By: Amanda R. Kison, Esq., Bentley Goodrich Kison, P.A.
Both residential and commercial contracts for purchase that involve pre-closing or post-closing leases can be fraught with potential problems. This is because there are several practical issues which make drafting around potential pitfalls challenging. Understanding some of the potential consequences of structuring a transaction with a pre-closing or post-closing lease will hopefully assist you in both navigating and justifying those challenges.
Understand Your Rights
One of the primary scenarios which result in a litigation referral involves the simultaneous execution of a lease and a purchase contract with an extended sale date. The rationale behind this type of transaction is it allows the buyer to occupy the property while working out the financial aspects of their purchase. However, inevitably the buyer ceases to pay its rental obligation, fails to maintain the property as required under the lease, or fails to timely remit a deposit under the purchase agreement. Although both the lease and purchase agreement likely contains a cross-default provision, often, the rights and obligations of the parties in the event of a default are drafted inconsistently between the two contracts. Where the lease and purchase contract specify different rights available to a particular party in the event of default, determining the appropriate remedy can be challenging. This is because the legal procedure required to resolve a dispute related to a seller’s continued possession of the property, following default, varies depending upon whether they are considered a “tenant” or “equitable owner” will significantly impact the timeline associated with the seller resecuring possession.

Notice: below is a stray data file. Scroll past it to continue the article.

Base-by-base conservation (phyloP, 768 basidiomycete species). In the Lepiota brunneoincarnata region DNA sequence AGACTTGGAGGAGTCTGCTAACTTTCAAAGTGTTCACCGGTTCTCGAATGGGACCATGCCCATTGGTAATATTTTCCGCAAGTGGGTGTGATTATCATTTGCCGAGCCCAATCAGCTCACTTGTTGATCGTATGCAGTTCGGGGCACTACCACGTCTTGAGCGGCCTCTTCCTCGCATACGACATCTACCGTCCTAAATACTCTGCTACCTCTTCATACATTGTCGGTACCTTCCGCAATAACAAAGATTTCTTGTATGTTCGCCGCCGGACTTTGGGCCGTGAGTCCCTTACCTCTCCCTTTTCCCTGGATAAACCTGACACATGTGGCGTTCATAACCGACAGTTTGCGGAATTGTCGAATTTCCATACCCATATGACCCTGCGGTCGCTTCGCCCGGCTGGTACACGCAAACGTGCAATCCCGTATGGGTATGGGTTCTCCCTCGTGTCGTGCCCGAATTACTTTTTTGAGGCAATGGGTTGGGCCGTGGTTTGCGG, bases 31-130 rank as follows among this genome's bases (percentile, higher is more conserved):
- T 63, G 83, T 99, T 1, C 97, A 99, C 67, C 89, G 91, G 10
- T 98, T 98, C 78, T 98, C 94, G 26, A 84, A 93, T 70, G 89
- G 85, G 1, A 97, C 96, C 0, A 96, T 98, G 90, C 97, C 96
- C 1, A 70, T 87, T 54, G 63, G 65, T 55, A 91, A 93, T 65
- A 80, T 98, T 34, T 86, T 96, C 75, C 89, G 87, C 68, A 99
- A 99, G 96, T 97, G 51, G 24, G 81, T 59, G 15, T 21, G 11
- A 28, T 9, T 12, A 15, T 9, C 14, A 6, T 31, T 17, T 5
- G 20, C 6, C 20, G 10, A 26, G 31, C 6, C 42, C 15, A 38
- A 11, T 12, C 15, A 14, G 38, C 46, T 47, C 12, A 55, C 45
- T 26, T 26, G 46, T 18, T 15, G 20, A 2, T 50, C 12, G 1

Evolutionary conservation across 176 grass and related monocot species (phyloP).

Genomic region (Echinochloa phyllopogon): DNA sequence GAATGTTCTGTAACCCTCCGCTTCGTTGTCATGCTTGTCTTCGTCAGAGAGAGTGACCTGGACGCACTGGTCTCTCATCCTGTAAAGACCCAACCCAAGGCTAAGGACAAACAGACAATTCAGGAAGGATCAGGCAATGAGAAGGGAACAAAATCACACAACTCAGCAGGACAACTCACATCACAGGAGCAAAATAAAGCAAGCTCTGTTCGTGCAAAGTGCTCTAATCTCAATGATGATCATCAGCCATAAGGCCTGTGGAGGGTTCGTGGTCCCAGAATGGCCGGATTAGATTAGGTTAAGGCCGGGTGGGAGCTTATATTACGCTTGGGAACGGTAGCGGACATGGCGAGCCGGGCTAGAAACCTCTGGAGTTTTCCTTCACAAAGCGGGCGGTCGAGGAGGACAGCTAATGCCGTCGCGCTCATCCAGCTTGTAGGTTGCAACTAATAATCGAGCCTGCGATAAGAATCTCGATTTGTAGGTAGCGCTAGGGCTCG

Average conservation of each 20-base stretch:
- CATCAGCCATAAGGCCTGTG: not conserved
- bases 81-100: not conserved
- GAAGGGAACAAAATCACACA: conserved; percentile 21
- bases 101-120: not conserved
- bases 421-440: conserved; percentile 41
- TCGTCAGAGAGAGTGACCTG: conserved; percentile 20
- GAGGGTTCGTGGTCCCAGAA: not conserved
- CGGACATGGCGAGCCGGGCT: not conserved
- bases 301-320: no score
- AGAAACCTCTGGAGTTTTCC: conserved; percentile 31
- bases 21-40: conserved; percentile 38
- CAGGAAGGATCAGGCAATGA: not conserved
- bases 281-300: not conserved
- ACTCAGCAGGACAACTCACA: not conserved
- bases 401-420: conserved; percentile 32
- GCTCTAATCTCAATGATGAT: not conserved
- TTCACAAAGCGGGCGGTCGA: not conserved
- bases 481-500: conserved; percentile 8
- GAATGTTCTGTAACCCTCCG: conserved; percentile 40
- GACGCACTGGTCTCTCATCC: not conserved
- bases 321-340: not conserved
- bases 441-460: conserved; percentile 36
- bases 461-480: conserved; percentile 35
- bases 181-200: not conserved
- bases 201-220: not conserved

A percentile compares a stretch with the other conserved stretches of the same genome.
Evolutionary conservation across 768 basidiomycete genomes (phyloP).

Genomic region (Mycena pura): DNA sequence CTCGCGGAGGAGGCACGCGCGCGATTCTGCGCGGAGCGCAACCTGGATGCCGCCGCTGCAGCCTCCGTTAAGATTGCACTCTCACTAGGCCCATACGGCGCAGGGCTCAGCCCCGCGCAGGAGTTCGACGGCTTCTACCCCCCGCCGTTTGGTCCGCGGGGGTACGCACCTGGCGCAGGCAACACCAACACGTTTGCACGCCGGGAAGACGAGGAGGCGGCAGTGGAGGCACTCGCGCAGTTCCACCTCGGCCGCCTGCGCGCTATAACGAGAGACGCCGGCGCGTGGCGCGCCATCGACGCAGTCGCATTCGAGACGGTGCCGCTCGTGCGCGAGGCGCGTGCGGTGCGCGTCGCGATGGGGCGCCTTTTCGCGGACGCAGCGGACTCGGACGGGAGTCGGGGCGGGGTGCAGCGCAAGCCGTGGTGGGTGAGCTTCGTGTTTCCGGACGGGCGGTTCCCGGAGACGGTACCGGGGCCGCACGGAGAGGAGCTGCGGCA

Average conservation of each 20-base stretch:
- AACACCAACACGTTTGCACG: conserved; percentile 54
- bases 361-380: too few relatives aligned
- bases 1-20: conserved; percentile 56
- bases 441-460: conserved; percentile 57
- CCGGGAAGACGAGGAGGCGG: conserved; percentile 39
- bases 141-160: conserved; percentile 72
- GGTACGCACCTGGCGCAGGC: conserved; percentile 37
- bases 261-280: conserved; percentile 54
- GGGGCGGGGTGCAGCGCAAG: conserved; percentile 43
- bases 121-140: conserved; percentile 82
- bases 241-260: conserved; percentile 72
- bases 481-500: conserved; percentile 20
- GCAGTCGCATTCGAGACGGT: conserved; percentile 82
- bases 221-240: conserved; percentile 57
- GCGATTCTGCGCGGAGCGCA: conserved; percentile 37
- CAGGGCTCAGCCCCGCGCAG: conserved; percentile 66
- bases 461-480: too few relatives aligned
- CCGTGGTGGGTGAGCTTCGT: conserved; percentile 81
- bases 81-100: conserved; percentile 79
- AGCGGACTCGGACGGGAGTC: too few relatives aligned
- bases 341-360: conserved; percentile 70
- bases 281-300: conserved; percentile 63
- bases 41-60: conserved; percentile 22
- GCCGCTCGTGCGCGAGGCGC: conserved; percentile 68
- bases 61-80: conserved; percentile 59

If the lease and purchase agreement fail to provide the seller the right to recoup damages in excess of the escrow amount, the seller may be without a remedy for any damages incurred to the property as a result of the buyer’s misuse or negligence. As a result, although drafting around all potential issues may be impossible, thought should be given to whether the standard FR/Bar contract is appropriate in such circumstances. Instead, tailoring the purchase agreement with the assistance of an attorney will help ensure that the lease and purchase agreement contain consistent and harmonious default provisions, which is essential to the prompt resolution of any potential issue.
Similarly, in the context of post-closing leases, the FR/Bar Post-Closing Occupancy by Seller Rider should be used with caution. Often overlooked is the requirement that a “mutually acceptable Post-Closing Agreement” as justification to terminate a contract they no longer wish to pursue, without recourse. As in pre-closing lease transactions, the FR/Bar Post-Closing Occupancy practice may be to incorporate a concise lease as an addendum to the purchase contract, contingent upon closing, which excludes a termination upon election option.
Both pre-closing and post-closing leases may serve an important purpose. However, without a compelling reason to structure a transaction with pre-closing or post-closing lease rights, as the expression goes, the juice is oftentimes not worth the squeeze.
This article is meant for educational purposes only. It is not intended to serve as legal advice and should not be used as a substitute for consultation with an attorney. This article was originally published in the November issue of ELEVATE Magazine.